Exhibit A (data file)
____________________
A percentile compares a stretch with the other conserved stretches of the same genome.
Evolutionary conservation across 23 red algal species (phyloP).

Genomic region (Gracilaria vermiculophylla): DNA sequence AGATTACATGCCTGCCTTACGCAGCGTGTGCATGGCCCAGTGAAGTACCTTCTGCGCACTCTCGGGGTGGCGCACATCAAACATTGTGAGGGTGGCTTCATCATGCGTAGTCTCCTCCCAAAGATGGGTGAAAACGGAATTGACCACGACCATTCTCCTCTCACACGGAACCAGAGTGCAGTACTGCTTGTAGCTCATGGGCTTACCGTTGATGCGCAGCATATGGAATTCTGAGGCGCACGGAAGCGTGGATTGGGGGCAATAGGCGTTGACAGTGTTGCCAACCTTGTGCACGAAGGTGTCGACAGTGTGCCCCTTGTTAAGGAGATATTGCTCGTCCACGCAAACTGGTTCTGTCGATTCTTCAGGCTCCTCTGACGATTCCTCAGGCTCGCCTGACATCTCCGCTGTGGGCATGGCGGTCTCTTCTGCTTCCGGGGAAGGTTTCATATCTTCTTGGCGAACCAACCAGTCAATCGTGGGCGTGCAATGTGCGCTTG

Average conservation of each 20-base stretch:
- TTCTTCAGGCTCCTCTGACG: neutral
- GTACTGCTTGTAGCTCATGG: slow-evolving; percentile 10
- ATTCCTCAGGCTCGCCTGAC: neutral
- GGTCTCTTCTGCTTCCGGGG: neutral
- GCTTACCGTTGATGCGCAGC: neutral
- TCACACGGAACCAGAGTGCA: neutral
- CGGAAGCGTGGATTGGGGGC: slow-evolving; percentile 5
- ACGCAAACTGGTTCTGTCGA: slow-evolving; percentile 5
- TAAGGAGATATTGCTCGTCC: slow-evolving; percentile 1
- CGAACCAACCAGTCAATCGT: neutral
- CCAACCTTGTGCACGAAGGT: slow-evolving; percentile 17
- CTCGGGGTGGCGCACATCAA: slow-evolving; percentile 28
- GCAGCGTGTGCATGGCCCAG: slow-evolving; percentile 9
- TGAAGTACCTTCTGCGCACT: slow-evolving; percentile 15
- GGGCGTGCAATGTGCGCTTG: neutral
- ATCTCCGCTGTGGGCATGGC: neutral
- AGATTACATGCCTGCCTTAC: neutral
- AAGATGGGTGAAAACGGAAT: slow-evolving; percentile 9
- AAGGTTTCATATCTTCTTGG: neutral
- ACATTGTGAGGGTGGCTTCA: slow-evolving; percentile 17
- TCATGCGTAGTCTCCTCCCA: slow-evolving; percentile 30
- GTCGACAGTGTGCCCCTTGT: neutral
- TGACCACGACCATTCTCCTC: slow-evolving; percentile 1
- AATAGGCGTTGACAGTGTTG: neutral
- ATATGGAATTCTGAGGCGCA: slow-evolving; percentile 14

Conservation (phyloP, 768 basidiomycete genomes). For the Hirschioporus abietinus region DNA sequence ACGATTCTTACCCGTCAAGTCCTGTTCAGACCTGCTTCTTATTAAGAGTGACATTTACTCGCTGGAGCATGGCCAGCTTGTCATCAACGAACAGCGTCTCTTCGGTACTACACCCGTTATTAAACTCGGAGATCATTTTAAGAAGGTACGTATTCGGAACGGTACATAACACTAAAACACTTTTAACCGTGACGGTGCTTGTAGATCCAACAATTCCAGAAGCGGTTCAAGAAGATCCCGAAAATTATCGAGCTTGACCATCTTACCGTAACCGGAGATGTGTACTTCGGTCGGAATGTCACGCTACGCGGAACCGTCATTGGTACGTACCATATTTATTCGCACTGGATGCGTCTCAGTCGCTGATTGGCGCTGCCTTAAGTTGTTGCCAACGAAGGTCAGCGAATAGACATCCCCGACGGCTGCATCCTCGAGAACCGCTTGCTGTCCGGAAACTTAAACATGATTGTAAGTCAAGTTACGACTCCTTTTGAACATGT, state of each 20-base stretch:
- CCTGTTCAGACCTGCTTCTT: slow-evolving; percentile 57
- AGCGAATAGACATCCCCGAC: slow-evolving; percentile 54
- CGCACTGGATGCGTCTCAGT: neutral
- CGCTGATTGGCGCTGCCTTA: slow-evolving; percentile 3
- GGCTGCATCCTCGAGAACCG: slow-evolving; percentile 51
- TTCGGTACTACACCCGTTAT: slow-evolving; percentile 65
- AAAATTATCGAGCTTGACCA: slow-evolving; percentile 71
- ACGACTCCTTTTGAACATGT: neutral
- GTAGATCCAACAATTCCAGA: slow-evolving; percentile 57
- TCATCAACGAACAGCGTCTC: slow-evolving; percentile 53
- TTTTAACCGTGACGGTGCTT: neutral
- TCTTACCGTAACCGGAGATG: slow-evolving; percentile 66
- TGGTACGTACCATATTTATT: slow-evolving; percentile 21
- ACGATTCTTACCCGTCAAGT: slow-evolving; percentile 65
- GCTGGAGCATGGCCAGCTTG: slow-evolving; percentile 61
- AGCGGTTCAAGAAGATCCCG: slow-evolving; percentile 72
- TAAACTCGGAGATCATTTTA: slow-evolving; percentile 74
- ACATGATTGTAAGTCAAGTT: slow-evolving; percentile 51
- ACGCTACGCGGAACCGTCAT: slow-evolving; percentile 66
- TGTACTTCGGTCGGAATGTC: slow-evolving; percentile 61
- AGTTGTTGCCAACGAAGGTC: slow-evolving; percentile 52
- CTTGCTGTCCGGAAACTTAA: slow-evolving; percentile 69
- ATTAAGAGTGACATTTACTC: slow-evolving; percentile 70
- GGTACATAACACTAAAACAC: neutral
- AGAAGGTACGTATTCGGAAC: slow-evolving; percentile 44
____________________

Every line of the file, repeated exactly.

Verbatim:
A percentile compares a stretch with the other conserved stretches of the same genome.
Evolutionary conservation across 23 red algal species (phyloP).

Genomic region (Gracilaria vermiculophylla): DNA sequence AGATTACATGCCTGCCTTACGCAGCGTGTGCATGGCCCAGTGAAGTACCTTCTGCGCACTCTCGGGGTGGCGCACATCAAACATTGTGAGGGTGGCTTCATCATGCGTAGTCTCCTCCCAAAGATGGGTGAAAACGGAATTGACCACGACCATTCTCCTCTCACACGGAACCAGAGTGCAGTACTGCTTGTAGCTCATGGGCTTACCGTTGATGCGCAGCATATGGAATTCTGAGGCGCACGGAAGCGTGGATTGGGGGCAATAGGCGTTGACAGTGTTGCCAACCTTGTGCACGAAGGTGTCGACAGTGTGCCCCTTGTTAAGGAGATATTGCTCGTCCACGCAAACTGGTTCTGTCGATTCTTCAGGCTCCTCTGACGATTCCTCAGGCTCGCCTGACATCTCCGCTGTGGGCATGGCGGTCTCTTCTGCTTCCGGGGAAGGTTTCATATCTTCTTGGCGAACCAACCAGTCAATCGTGGGCGTGCAATGTGCGCTTG

Average conservation of each 20-base stretch:
- TTCTTCAGGCTCCTCTGACG: neutral
- GTACTGCTTGTAGCTCATGG: slow-evolving; percentile 10
- ATTCCTCAGGCTCGCCTGAC: neutral
- GGTCTCTTCTGCTTCCGGGG: neutral
- GCTTACCGTTGATGCGCAGC: neutral
- TCACACGGAACCAGAGTGCA: neutral
- CGGAAGCGTGGATTGGGGGC: slow-evolving; percentile 5
- ACGCAAACTGGTTCTGTCGA: slow-evolving; percentile 5
- TAAGGAGATATTGCTCGTCC: slow-evolving; percentile 1
- CGAACCAACCAGTCAATCGT: neutral
- CCAACCTTGTGCACGAAGGT: slow-evolving; percentile 17
- CTCGGGGTGGCGCACATCAA: slow-evolving; percentile 28
- GCAGCGTGTGCATGGCCCAG: slow-evolving; percentile 9
- TGAAGTACCTTCTGCGCACT: slow-evolving; percentile 15
- GGGCGTGCAATGTGCGCTTG: neutral
- ATCTCCGCTGTGGGCATGGC: neutral
- AGATTACATGCCTGCCTTAC: neutral
- AAGATGGGTGAAAACGGAAT: slow-evolving; percentile 9
- AAGGTTTCATATCTTCTTGG: neutral
- ACATTGTGAGGGTGGCTTCA: slow-evolving; percentile 17
- TCATGCGTAGTCTCCTCCCA: slow-evolving; percentile 30
- GTCGACAGTGTGCCCCTTGT: neutral
- TGACCACGACCATTCTCCTC: slow-evolving; percentile 1
- AATAGGCGTTGACAGTGTTG: neutral
- ATATGGAATTCTGAGGCGCA: slow-evolving; percentile 14

Conservation (phyloP, 768 basidiomycete genomes). For the Hirschioporus abietinus region DNA sequence ACGATTCTTACCCGTCAAGTCCTGTTCAGACCTGCTTCTTATTAAGAGTGACATTTACTCGCTGGAGCATGGCCAGCTTGTCATCAACGAACAGCGTCTCTTCGGTACTACACCCGTTATTAAACTCGGAGATCATTTTAAGAAGGTACGTATTCGGAACGGTACATAACACTAAAACACTTTTAACCGTGACGGTGCTTGTAGATCCAACAATTCCAGAAGCGGTTCAAGAAGATCCCGAAAATTATCGAGCTTGACCATCTTACCGTAACCGGAGATGTGTACTTCGGTCGGAATGTCACGCTACGCGGAACCGTCATTGGTACGTACCATATTTATTCGCACTGGATGCGTCTCAGTCGCTGATTGGCGCTGCCTTAAGTTGTTGCCAACGAAGGTCAGCGAATAGACATCCCCGACGGCTGCATCCTCGAGAACCGCTTGCTGTCCGGAAACTTAAACATGATTGTAAGTCAAGTTACGACTCCTTTTGAACATGT, state of each 20-base stretch:
- CCTGTTCAGACCTGCTTCTT: slow-evolving; percentile 57
- AGCGAATAGACATCCCCGAC: slow-evolving; percentile 54
- CGCACTGGATGCGTCTCAGT: neutral
- CGCTGATTGGCGCTGCCTTA: slow-evolving; percentile 3
- GGCTGCATCCTCGAGAACCG: slow-evolving; percentile 51
- TTCGGTACTACACCCGTTAT: slow-evolving; percentile 65
- AAAATTATCGAGCTTGACCA: slow-evolving; percentile 71
- ACGACTCCTTTTGAACATGT: neutral
- GTAGATCCAACAATTCCAGA: slow-evolving; percentile 57
- TCATCAACGAACAGCGTCTC: slow-evolving; percentile 53
- TTTTAACCGTGACGGTGCTT: neutral
- TCTTACCGTAACCGGAGATG: slow-evolving; percentile 66
- TGGTACGTACCATATTTATT: slow-evolving; percentile 21
- ACGATTCTTACCCGTCAAGT: slow-evolving; percentile 65
- GCTGGAGCATGGCCAGCTTG: slow-evolving; percentile 61
- AGCGGTTCAAGAAGATCCCG: slow-evolving; percentile 72
- TAAACTCGGAGATCATTTTA: slow-evolving; percentile 74
- ACATGATTGTAAGTCAAGTT: slow-evolving; percentile 51
- ACGCTACGCGGAACCGTCAT: slow-evolving; percentile 66
- TGTACTTCGGTCGGAATGTC: slow-evolving; percentile 61
- AGTTGTTGCCAACGAAGGTC: slow-evolving; percentile 52
- CTTGCTGTCCGGAAACTTAA: slow-evolving; percentile 69
- ATTAAGAGTGACATTTACTC: slow-evolving; percentile 70
- GGTACATAACACTAAAACAC: neutral
- AGAAGGTACGTATTCGGAAC: slow-evolving; percentile 44